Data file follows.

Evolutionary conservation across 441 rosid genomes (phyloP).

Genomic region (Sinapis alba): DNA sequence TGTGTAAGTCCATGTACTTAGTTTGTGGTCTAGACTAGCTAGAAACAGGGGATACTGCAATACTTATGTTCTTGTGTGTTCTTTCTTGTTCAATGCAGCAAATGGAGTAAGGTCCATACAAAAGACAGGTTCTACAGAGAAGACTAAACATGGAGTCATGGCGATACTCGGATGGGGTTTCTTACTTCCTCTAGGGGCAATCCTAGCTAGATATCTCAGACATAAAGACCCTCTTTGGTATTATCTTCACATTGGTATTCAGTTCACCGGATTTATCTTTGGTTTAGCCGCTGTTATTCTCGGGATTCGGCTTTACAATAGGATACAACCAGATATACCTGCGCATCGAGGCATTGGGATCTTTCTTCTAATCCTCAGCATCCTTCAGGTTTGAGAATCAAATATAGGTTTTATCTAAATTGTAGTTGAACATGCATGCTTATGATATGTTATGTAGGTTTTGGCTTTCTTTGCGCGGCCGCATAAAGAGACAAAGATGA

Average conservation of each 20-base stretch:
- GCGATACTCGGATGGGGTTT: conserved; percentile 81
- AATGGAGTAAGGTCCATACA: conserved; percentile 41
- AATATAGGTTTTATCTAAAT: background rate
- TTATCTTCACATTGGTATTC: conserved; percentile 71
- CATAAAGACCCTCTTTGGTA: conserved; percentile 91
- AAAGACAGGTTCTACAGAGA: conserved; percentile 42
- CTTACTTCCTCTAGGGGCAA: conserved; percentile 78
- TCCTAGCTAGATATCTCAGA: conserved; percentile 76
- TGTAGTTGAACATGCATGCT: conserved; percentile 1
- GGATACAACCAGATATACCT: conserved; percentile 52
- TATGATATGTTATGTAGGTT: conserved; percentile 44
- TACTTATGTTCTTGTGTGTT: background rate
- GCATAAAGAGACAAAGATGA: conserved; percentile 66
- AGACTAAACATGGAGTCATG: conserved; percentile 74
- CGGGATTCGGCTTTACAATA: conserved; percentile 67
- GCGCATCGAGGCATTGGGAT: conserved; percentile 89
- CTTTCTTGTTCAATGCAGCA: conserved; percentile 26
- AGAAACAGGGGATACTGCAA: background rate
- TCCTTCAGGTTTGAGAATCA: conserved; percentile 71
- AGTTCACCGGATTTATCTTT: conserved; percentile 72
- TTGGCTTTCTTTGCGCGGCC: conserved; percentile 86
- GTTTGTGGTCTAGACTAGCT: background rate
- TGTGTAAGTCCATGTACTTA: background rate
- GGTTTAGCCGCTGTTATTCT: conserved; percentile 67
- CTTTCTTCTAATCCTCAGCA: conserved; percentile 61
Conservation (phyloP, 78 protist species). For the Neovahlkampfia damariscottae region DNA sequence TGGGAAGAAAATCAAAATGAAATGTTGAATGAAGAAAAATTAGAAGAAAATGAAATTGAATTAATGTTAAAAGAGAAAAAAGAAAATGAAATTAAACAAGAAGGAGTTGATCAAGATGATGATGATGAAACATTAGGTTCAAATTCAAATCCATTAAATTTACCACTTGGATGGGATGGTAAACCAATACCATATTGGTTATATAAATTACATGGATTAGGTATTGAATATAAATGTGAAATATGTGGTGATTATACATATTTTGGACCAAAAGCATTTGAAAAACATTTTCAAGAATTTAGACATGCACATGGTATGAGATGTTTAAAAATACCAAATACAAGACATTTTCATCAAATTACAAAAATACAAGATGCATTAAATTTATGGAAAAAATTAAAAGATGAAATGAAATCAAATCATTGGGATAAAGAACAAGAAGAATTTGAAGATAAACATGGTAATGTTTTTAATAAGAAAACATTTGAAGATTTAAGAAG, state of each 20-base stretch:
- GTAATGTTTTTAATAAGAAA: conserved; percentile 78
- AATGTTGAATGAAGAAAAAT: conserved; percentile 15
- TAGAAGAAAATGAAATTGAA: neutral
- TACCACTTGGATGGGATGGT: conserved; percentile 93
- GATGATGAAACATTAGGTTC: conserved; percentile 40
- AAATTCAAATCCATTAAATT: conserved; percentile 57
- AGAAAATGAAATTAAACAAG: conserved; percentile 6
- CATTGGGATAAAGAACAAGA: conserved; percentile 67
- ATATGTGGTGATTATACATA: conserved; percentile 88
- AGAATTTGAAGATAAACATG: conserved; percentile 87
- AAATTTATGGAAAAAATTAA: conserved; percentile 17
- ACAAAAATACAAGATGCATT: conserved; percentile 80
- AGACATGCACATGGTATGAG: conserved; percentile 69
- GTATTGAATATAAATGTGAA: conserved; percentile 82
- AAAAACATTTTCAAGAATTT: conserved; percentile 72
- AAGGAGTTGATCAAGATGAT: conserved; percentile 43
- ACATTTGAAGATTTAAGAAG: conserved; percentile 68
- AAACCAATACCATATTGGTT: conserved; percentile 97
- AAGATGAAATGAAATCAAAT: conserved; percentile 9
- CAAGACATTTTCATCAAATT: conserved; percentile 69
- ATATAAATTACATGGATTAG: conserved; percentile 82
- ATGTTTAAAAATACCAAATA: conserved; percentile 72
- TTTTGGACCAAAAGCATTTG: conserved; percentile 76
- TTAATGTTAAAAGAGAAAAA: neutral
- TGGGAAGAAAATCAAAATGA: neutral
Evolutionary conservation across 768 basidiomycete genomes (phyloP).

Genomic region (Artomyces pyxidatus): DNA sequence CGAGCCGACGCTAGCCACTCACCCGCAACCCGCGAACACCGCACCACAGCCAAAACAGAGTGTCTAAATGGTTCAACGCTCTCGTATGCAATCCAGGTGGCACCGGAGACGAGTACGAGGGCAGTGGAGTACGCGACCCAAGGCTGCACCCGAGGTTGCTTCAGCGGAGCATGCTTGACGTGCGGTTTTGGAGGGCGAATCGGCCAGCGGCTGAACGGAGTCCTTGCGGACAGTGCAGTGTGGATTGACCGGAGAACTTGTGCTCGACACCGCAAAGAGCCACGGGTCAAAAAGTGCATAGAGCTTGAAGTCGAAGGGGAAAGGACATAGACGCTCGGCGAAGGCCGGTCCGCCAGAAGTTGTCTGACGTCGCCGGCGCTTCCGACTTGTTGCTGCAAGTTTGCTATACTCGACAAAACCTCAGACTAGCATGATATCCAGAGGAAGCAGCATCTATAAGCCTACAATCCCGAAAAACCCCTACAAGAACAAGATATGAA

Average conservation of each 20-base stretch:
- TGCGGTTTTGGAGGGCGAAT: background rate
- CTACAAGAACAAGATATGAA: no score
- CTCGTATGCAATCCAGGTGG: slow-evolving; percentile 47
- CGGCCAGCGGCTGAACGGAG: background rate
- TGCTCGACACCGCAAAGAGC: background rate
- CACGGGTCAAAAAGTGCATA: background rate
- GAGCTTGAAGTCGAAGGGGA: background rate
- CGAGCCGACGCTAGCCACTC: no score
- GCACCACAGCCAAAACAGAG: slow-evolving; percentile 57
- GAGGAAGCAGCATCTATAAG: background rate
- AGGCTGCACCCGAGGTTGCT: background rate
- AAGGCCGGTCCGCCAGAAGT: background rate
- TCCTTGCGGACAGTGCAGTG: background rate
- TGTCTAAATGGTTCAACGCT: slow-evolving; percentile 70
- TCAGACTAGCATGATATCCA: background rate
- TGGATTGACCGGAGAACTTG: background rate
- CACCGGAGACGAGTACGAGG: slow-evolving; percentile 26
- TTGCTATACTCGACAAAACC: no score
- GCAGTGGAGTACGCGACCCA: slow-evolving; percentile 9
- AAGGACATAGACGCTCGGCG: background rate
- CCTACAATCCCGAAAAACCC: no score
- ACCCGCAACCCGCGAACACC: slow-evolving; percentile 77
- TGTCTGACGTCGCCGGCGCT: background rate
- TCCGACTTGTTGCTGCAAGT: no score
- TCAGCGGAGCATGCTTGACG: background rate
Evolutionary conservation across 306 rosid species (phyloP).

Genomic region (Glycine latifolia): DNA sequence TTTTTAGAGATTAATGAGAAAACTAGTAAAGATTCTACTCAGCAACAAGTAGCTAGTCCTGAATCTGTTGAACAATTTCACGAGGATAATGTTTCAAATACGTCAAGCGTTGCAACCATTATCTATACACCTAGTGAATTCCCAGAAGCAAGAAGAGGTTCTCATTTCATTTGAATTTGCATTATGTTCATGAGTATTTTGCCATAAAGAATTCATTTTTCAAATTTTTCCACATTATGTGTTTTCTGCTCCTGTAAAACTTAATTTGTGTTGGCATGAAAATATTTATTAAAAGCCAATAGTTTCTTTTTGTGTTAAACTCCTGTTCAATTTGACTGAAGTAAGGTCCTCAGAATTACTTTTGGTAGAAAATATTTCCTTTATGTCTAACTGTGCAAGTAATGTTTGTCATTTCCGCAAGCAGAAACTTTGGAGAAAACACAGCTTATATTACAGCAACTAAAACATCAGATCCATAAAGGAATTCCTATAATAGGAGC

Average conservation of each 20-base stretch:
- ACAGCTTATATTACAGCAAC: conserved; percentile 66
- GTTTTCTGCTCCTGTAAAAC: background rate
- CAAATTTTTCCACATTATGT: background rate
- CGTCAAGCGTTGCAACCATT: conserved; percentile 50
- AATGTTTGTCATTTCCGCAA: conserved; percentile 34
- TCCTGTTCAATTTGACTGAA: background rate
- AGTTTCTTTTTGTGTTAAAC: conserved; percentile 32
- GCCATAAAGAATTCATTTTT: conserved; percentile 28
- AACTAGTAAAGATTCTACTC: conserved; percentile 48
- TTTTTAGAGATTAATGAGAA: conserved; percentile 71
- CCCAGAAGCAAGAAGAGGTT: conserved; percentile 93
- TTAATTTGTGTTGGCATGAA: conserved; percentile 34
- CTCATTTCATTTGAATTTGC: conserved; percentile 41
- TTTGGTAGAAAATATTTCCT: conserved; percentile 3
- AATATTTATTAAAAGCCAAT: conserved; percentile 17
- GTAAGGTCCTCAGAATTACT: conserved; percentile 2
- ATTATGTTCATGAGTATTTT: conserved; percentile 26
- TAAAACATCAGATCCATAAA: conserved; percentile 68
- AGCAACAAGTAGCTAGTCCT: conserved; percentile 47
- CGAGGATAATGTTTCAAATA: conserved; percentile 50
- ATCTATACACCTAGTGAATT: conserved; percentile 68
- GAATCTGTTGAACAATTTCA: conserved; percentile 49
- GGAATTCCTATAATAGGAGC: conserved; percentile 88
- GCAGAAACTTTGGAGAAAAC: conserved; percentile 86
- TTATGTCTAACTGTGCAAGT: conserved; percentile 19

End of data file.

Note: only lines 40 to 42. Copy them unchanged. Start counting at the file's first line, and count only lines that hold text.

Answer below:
- AAATTTATGGAAAAAATTAA: conserved; percentile 17
- ACAAAAATACAAGATGCATT: conserved; percentile 80
- AGACATGCACATGGTATGAG: conserved; percentile 69